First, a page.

Fine needle work $12.00

                    Mercersburg April 15


          In July of the following year, 1844, the following advertisement was placed in the Visitor:



                                      FEMALE  SEMINARY


          This institution is now conducted as formerly under the superintendence of Mrs. S. A. Young.  Parents who at this season are leaving our cities would find this a healthful retreat for their daughters in the midst of a country highly picturesque and beautiful and at a distance of one day’s ride by railroad and stage from Baltimore and Philadelphia.  Families in this vicinity who may have found it inconvenient to permit their daughters to leave home in the earlier part of the summer can send them now.  Pupils may enter this month for the coming year or apply for admission at any time previous to the first of October, if they would secure a place for the

winter session.  Those who wish to become acquainted with the course of instruction may gain the information desired by applying in person or by letter to the  Principal.     Mercersburg, July 20, 1844


          To  teach this curriculum, which, according to the Prospectus of the school, was solid, not ornamental, several teachers, many associated with the college and seminary in Mercersburg, including students, assisted in the instruction.  One of the students was the niece of James Buchanan, Harriet Rebecca Lane, who, according to Old Mercersburg, was “a merry, mischievous girl, never so happy as when ringleader of schoolgirl pranks.”


          Theodore Appel, a student in Marshall College in the 1840s, in his book, Recollections of College Life, wrote of the school:  “It was a prosperous and useful institution, and no one was better calculated to take charge of it than Mrs. Young.  She possessed many rare gifts, was well educated herself, cultivated and refined in her manners, and by her motherly character well adapted to direct in the formation of true female character in those placed under her charge….  She was accustomed to bring her flock of boarders with her to attend divine services in the college chapel on Sunday morning, where their presence was always felt, and seen in the better decorum and self-respect of the students.”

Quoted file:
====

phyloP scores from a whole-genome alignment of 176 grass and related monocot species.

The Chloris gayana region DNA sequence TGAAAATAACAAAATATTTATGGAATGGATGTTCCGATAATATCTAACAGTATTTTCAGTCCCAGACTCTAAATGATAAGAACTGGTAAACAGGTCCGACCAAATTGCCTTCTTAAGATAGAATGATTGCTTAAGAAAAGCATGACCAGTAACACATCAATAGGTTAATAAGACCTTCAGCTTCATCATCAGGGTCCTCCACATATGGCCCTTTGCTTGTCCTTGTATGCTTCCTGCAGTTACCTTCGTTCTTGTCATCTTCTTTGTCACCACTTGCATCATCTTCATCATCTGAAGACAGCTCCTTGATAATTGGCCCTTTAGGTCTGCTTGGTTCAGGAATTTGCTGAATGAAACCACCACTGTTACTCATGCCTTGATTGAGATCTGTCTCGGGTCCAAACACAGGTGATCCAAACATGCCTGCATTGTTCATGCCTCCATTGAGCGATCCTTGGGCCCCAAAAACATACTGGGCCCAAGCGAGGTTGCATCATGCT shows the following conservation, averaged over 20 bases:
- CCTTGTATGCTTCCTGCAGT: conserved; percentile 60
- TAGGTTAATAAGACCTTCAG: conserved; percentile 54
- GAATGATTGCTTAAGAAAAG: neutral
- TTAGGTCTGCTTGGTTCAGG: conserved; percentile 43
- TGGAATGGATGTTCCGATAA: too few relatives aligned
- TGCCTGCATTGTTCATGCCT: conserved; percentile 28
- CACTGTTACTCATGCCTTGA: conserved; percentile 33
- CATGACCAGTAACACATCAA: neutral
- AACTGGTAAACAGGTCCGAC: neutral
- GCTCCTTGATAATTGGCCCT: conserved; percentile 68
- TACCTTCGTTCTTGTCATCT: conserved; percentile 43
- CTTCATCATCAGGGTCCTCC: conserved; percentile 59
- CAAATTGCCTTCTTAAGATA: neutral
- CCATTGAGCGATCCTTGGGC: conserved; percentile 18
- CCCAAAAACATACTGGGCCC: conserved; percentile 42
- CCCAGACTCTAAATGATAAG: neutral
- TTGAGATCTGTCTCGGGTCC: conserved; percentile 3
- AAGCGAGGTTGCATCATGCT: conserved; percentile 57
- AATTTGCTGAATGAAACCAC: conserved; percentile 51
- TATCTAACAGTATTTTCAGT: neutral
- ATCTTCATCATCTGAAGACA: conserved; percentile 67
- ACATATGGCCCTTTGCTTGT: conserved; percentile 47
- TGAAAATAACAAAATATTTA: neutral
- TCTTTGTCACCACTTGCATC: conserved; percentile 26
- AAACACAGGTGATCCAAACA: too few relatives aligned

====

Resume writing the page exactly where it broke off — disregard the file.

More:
How long Mrs. Young administered the school is unknown, but in 1848 the school, now the Mercersburg Female Institute, was under the direction of E. Dean Dow and Susanna L.H. Dow, who had come to Mercersburg from Port Chester, New York.  Published in Philadelphia, the Prospectus of sixteen pages for this school gives information about the town and the area, the curriculum, the standards of the school, and the expectations of the students and notes the living arrangements.  


            The Prospectus explains:  “The village of Mercersburg, by its retired location and interesting scenery, may be considered peculiarly suited for a seminary of this sort.  It is in the midst of a most fertile, cultivated region, surrounded in part, at proper distance, with a curve of mountains, whose bold contrast serves to set off to the utmost advantage the rich open country spread out below.  Strangers of taste are generally struck with the attractions of the place in the view now stated…. The pupils of this Institution are divided into Four Sections, in which they are classified according to their attainments.… The Fourth Section embodies the Juvenile and Primary classes introductory to the other sections…”